To those who are in the shoes I just stepped out of. It’s okay to be yourself. It’s okay to say it early in a relationship—if you scare the other person off then oh well. She or he probably wasn’t the right person for you anyway. At the end of the day, owning one’s sexuality is not so much about announcing it to other people as it is about affirming one’s existence and personal identity. It’s not allowing social norms to erase you out of existence because that’s what is most comfortable for other people. We have enough problems in the world and don’t need to put unnecessary strain on our mental health in an effort to please people who cling to stereotypes.
If you’re in a new relationship, there will come a time when you have to stand up for yourself and say, “If you’re going to love me, love all of me. Accept all of me. Don’t be threatened by my existence. My promise to you remains and all I ask of you is to let me be me. I’m not going to hurt you.”
To those who are partners or spouses of bisexual people and feel nervous about your future. Relax. Whether your relationship lasts or not has nothing to do with sexuality and everything to do with character and compatibility. Bisexuality is not an excuse for infidelity. And as we all should know by now, love is something you do, not something you float in. Regardless of what your sexual orientation is, love is doing things you know will strengthen your relationship not damage it. It means being honest all the time and admitting if something needs to be tweaked so you can feel whole. That goes for both people because the truth is there is bound to be some part of either one of you that’s a little extra to the marriage. Roll with it and use it to find ways to make you both stronger, loving and accepting people.
Bisexual people don’t want to feel guilty just because we find someone of the opposite sex attractive (imagine that). There’s no need to feel insecure. We don’t want to feel guilty for acknowledging our attractions—if home isn’t a safe place for that kind of self-actualization then nowhere is. So yes, bisexuality is real. You can be bi, be married to someone of the same sex and not be confused, not want the best of both worlds and not be a dormant boomerang waiting to be flung back across the rainbow fence.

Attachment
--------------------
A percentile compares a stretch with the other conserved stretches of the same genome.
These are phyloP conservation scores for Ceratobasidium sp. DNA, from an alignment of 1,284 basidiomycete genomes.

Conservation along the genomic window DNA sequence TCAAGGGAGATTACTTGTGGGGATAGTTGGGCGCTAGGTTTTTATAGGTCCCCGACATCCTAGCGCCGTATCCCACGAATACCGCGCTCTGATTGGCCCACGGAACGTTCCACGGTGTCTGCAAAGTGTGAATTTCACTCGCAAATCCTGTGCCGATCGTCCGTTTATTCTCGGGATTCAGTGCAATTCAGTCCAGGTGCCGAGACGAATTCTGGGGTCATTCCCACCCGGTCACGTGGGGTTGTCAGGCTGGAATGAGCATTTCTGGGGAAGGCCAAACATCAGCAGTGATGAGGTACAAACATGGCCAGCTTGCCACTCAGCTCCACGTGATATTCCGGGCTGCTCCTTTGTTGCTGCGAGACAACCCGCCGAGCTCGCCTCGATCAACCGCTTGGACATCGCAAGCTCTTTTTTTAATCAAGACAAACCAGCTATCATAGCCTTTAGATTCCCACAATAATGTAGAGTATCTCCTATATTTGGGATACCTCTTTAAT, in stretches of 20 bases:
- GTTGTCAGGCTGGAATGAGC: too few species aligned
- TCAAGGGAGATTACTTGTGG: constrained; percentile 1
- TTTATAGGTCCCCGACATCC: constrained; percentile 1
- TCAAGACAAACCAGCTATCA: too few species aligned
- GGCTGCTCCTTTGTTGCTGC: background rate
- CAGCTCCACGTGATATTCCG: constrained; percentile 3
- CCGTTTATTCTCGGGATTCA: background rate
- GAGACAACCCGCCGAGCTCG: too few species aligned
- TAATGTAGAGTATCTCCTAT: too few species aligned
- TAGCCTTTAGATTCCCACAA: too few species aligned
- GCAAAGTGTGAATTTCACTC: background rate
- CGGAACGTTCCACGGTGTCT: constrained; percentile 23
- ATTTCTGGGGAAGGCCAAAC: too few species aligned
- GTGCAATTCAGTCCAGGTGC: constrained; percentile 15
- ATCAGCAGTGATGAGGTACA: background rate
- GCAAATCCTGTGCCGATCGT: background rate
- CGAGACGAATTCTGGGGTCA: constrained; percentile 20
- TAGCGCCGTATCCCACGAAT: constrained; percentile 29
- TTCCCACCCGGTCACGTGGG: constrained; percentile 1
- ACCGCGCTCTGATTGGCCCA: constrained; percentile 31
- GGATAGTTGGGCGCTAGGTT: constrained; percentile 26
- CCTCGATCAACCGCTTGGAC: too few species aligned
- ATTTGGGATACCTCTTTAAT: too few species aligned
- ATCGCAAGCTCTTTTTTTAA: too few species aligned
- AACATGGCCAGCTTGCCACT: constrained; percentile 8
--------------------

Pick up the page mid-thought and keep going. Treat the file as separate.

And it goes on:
There is a quote that I would like to leave with anyone reading this. I don’t know who originally said it, but I think it’s important to share in this time where too many people are quick to define their #relationshipgoals by cute photos of random couples. The quote is: “Be careful of admiring other people, quite often, they’re admiring someone else.” I repeat it just as a reminder that what’s most important in life is to be the best version of you that you can be. Be yourself. Be fulfilled. Be happy.
There is someone out there who needs to hear this right now. There is a marginalized group of people within a larger group of marginalized people who need to know the world will not end if they step into their truth. Someone reading this right now needs a sit-down with her partner and to have the talk about how she’s really feeling. Someone needs to practice saying aloud who she is so she can begin adding back the color of her existence. And to that someone, no one can force you out, but I know that personally I’m no longer comfortable in that second closet. It’s too dark with unfounded fears, too damp with decades-old tears and too crowded with the imaginary judgement from others. It’s unnecessary so I’ve stepped out and locked the door behind me. Today is the day I am saying as loud as I can: I’m bisexual and I am proud.
Cheril N. Clarke is the author of five novels, several e-books, and three plays. She is one of the most popular writers of fiction that features, but is not limited to, African-American lesbian characters. In addition to creative writing, Clarke is also a business owner and speechwriter. She has written for C-Suite executives in Philadelphia as well as local politicians in Southern New Jersey. Clarke lives with her wife and business partner for publishing LGBT children’s books, Monica Bey-Clarke, in southern New Jersey.